Comments on: Markets already see a Putin win http://blogs.reuters.com/anatole-kaletsky/2014/03/06/markets-already-see-a-putin-win/ Sat, 03 Jan 2015 16:42:55 +0000 hourly 1 http://wordpress.org/?v=4.2.5 By: evoltan http://blogs.reuters.com/anatole-kaletsky/2014/03/06/markets-already-see-a-putin-win/#comment-1901 Mon, 18 Aug 2014 02:40:10 +0000 http://blogs.reuters.com/anatole-kaletsky/?p=887#comment-1901 Sure the United States and NATO has conventional superiority in armaments. However, to the imbeciles who beat the war drum: There are only LOSERS in a nuclear exchange. Think about that!

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By: JohannesBouvier http://blogs.reuters.com/anatole-kaletsky/2014/03/06/markets-already-see-a-putin-win/#comment-1900 Mon, 18 Aug 2014 02:13:30 +0000 http://blogs.reuters.com/anatole-kaletsky/?p=887#comment-1900 As Machiavelli said, “Politics have no relations to morals,” and whether the West believes their actions are right or not, they are not functional. A full scale war with Russia might result in Crimea’s return to Kiev’s control, but short of that, all the west can do is cause mutual inconveniences with Russia. It all begs the question, why are we even involved? Ukraine is in no way an ally of the U.S. or E.U., and is not a N.A.T.O. member. Exercising self-determination is hardly a humanitarian crisis that the world stage should play a part in. The West has been reduced to a group of reactionary, self-righteous countries, where wishful thinking rules, and critical analysis is all but eradicated.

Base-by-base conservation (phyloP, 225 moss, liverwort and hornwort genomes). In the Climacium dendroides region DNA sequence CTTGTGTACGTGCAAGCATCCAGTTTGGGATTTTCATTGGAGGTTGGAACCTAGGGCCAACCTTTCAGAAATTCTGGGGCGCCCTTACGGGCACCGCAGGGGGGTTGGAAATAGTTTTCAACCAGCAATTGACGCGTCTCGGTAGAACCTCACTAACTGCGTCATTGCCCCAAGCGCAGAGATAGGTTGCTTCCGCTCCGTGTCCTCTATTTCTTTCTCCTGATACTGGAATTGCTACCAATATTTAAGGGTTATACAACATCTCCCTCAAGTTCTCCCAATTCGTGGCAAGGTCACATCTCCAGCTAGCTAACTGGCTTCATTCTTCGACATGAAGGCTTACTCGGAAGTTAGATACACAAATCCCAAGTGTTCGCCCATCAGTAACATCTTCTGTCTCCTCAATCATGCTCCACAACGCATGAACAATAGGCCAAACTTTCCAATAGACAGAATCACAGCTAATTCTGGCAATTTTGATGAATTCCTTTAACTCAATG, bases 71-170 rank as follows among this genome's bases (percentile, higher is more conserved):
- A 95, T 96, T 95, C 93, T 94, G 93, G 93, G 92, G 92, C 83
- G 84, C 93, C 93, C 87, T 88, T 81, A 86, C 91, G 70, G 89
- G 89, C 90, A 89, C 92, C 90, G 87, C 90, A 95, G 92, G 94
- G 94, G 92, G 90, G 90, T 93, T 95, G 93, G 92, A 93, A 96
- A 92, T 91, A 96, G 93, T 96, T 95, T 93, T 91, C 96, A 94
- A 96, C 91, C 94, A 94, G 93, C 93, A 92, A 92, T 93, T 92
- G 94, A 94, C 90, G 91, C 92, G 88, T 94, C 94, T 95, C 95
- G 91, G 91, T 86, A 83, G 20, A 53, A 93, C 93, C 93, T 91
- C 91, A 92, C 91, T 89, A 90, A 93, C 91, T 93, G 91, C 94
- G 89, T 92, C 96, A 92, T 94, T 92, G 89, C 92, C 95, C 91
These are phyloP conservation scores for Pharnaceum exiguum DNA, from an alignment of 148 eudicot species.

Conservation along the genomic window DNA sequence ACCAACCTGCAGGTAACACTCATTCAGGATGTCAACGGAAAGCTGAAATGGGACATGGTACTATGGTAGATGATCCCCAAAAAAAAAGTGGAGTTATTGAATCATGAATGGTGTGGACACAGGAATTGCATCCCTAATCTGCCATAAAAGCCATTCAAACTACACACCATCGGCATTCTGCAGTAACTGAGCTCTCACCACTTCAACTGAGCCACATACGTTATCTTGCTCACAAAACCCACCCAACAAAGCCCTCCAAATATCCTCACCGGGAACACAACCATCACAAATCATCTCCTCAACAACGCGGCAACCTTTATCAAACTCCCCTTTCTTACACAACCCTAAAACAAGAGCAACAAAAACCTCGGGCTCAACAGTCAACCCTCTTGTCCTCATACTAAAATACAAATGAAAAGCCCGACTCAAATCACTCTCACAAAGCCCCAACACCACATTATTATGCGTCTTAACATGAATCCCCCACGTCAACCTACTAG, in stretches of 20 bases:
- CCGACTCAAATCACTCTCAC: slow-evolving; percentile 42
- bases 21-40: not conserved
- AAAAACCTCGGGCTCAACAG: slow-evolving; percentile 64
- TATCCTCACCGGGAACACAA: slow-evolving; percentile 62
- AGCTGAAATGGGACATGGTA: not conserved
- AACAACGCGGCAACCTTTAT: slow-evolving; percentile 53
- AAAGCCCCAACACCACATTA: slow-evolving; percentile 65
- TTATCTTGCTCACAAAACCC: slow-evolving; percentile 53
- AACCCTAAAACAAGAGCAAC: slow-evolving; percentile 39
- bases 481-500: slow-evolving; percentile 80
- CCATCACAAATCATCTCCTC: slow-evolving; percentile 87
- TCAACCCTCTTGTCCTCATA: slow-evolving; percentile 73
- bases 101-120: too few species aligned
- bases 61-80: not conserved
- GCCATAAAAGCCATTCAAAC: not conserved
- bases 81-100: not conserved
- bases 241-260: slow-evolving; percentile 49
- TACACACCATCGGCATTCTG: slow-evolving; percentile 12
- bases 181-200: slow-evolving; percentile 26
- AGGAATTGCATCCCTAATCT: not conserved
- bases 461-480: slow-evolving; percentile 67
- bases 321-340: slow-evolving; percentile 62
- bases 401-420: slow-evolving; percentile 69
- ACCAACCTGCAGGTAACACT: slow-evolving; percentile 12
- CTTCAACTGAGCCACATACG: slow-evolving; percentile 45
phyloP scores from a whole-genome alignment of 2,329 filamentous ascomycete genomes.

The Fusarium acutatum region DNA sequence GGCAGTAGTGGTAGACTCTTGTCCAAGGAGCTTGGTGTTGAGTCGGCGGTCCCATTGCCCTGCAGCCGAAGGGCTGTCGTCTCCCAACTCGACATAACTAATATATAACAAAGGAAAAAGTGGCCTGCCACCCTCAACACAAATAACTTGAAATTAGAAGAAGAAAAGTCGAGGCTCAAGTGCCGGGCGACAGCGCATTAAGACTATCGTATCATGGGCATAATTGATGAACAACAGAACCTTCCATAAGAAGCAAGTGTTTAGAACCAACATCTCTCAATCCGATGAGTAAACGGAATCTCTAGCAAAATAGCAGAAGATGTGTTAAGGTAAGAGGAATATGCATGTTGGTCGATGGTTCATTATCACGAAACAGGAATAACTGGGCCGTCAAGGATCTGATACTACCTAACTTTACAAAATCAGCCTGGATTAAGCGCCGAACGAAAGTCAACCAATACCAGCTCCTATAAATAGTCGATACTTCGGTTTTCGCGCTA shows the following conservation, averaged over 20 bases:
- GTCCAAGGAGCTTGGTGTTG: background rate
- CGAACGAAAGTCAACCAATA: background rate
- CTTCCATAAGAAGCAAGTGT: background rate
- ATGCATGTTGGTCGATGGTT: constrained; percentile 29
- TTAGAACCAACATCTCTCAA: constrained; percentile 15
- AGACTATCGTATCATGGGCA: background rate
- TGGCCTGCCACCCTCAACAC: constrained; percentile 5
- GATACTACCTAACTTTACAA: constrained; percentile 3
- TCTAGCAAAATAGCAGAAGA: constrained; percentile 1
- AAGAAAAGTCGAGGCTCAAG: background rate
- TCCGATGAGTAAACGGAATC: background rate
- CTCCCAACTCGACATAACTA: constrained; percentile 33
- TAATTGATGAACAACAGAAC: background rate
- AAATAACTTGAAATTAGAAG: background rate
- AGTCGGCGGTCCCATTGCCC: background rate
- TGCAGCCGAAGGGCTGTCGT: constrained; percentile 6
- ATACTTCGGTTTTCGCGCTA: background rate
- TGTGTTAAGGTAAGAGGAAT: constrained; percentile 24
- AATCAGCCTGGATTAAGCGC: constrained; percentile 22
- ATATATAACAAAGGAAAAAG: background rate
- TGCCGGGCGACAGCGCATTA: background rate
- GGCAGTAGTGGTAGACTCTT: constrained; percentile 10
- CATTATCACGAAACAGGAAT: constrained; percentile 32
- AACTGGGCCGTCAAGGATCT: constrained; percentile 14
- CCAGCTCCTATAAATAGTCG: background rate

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By: ThomasOne http://blogs.reuters.com/anatole-kaletsky/2014/03/06/markets-already-see-a-putin-win/#comment-1891 Sun, 17 Aug 2014 16:04:58 +0000 http://blogs.reuters.com/anatole-kaletsky/?p=887#comment-1891 The Russian of today is a modern day consumer and no comparison with Russians of the past; they will not accept the hardships in the long run.
The Russian economy will become more chaotic and will come around. Why is Crimea worth hardship. As for naturally Russian sounds like Hitler in 1930s’. There is also another aspect; Russian gas will be partly replaced by other energy sources and there will be a boycott of “all that is Russian” by citizens of the civilized world who do not welcome Putin’s early 20th aggression. Sochi will be boycotted by many and what a boondoggle- Russia is close to bankruptcy. Remember Mussolini, Hitler, Hussein and countless other set on expansion. And remember Stalin he was done in by his own. The criminal element in Russia are likely unhappy with the austerity that Putin expects and may well do him in. Putin is finished – what happened to term limits – Putin’s action are all about Putin and the longevity of his power.